To make matters less favorable for the environment, in 2004 Starbucks began using cups that contained 10% recycled material. Though this is initially positive for the environment, the plastic coating placed on the front of its cups makes the entire cups non-recyclable. This should serve as a reminder that while Starbucks is on the lookout for ways to make its own industry more efficient and fair, it still has a lot more work to do at the operational level before it should consider itself a truly environmentally friendly company.
Coffee is soooooo yesterday!
Coffee, without a doubt, made Starbucks what it is today. However, the business has, over the years, expanded into other areas like tea with its purchases of Teavana in 2012 and Tazo in 1999. Though the tea business is an attractive area for the company, another business it jumped into over the years is far more boring; water.
In an effort to diversify itself in 2003 the company acquired Ethos, a brand of bottled water that it decided to sell in its stores. Currently, sales of Ethos water make up a fairly small portion of the company's consolidated revenues. However, there's a social twist to the operation that may be more important than the operation itself. According to the company, between $0.05 and $0.10 of the purchase price (depending on location) of a bottle of Ethos water goes toward developing clean water projects in underdeveloped areas. The small portion of proceeds allocated to charitable causes has led to criticism over the company's objectives, but the fact that some portion goes to charity should warm most any investor's heart.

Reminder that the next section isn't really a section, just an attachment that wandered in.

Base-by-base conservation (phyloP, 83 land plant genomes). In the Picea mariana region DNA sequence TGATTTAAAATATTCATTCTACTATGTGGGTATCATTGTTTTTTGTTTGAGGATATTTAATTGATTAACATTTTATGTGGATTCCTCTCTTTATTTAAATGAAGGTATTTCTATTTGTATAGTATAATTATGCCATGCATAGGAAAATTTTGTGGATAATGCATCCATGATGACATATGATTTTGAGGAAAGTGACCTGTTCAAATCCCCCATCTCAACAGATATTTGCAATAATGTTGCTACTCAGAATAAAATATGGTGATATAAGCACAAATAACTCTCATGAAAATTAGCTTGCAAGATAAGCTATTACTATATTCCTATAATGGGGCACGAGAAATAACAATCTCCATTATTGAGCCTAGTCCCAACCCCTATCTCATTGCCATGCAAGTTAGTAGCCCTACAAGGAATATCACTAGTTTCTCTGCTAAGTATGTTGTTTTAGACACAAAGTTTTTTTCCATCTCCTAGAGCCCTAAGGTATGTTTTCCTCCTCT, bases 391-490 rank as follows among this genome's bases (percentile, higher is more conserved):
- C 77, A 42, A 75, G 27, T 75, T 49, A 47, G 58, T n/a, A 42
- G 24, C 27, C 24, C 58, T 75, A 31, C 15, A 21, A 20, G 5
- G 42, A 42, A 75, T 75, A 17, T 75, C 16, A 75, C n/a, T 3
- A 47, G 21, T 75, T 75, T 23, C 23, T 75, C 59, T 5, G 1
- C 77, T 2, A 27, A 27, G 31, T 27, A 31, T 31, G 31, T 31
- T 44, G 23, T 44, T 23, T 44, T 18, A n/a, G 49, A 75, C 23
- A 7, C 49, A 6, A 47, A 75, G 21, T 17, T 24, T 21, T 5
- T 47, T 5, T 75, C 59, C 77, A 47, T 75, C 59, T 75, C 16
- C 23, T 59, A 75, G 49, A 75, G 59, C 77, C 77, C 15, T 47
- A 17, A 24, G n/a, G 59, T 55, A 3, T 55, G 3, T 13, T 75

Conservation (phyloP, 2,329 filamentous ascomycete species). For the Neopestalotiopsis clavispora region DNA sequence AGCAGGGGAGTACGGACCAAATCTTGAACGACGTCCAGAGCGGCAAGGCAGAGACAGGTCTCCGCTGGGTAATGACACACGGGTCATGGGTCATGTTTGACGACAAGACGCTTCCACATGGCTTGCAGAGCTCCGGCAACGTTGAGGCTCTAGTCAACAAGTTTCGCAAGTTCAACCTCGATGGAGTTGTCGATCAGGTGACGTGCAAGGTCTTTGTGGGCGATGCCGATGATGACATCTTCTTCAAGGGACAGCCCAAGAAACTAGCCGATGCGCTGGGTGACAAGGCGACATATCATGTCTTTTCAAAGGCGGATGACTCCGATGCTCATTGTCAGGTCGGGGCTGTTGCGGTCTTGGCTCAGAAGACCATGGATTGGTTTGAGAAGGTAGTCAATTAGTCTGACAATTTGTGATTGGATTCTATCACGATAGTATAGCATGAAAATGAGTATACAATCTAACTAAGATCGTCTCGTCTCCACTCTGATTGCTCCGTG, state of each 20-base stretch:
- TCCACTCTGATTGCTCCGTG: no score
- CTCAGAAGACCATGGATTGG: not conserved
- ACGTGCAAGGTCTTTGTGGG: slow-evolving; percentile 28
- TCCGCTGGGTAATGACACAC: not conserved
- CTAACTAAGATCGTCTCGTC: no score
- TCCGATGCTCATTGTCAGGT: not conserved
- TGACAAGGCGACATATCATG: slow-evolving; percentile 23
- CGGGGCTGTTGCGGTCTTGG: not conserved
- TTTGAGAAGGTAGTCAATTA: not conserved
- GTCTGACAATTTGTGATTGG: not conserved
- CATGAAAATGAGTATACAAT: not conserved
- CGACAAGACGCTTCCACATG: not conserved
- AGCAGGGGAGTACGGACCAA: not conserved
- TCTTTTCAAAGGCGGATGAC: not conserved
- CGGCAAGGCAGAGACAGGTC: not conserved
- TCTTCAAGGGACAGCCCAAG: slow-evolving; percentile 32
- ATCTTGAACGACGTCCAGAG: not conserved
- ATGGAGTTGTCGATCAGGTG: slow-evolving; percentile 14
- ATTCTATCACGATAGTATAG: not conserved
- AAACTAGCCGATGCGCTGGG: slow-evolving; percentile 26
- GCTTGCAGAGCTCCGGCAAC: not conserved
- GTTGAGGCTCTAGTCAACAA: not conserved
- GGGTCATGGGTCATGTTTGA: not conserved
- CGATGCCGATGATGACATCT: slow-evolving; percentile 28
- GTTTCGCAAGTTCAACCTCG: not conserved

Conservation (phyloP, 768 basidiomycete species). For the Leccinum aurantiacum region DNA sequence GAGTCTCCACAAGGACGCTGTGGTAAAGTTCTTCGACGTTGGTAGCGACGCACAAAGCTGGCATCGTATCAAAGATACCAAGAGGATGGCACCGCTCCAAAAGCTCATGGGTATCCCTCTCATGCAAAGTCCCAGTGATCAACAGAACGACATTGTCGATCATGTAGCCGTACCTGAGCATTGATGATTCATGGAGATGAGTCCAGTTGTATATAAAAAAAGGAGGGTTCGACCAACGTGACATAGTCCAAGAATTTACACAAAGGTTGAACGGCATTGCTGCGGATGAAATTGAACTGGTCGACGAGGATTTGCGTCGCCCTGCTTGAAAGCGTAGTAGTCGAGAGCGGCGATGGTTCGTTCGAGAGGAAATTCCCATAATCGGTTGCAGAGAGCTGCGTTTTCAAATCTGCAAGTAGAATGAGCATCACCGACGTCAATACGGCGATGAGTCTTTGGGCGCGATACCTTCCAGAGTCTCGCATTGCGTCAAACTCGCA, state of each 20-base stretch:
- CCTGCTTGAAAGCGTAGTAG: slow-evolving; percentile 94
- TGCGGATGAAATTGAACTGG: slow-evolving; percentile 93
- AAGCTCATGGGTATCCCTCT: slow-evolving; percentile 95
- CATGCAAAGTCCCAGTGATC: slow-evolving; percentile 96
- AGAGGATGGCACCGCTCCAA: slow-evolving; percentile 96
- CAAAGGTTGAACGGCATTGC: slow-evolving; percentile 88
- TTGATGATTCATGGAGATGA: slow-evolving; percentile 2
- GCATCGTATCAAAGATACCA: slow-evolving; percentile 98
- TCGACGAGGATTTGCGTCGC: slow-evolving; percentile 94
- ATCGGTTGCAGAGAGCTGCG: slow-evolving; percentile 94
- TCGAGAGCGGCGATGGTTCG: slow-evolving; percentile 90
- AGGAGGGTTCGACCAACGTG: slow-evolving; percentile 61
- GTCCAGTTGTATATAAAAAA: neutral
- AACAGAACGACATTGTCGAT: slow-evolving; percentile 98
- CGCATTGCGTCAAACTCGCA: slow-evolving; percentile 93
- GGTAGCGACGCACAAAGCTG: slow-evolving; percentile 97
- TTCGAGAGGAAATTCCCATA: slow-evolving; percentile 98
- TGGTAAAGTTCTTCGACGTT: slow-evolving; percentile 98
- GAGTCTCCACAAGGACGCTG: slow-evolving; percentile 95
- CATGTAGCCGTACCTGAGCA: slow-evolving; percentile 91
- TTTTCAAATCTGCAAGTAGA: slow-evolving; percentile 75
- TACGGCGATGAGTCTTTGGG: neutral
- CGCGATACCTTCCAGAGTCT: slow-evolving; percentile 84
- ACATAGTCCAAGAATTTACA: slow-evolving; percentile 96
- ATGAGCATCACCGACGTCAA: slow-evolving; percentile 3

Starbucks likes to experiment!
You heard that right! Starbucks, the big boy on the block, likes to experiment... on its business model. In an effort to see how well different ideas work, the company made the strategic decision to de-brand three different locations in Seattle near the Capitol in 2009. Each location was remodeled and "inspired by Starbucks" for the purpose of acting as a "laboratory" through which the company could attempt different things that it felt to be "inappropriate" for a typical Starbucks to do.
Since the company's strategic decision, at least one of the three locations has been reverted back to a Starbucks. However, the fact that the company is experimenting in the hopes of finding ways to improve its existing business model is encouraging to say the least. Instead of being a complacent business set in its own ways, this decision suggests that Starbucks still maintains a healthy and entrepreneurial mind-set toward business.
As we can see, Starbucks is a very unique and, at times, controversial company. Though it is possible for some companies to bite more off than they can chew, it appears that Starbucks maintains the right degrees of activist ideology and sensible business direction to make it an attractive prospect for those who are like-minded and passionate about the company's fundamental health and growth.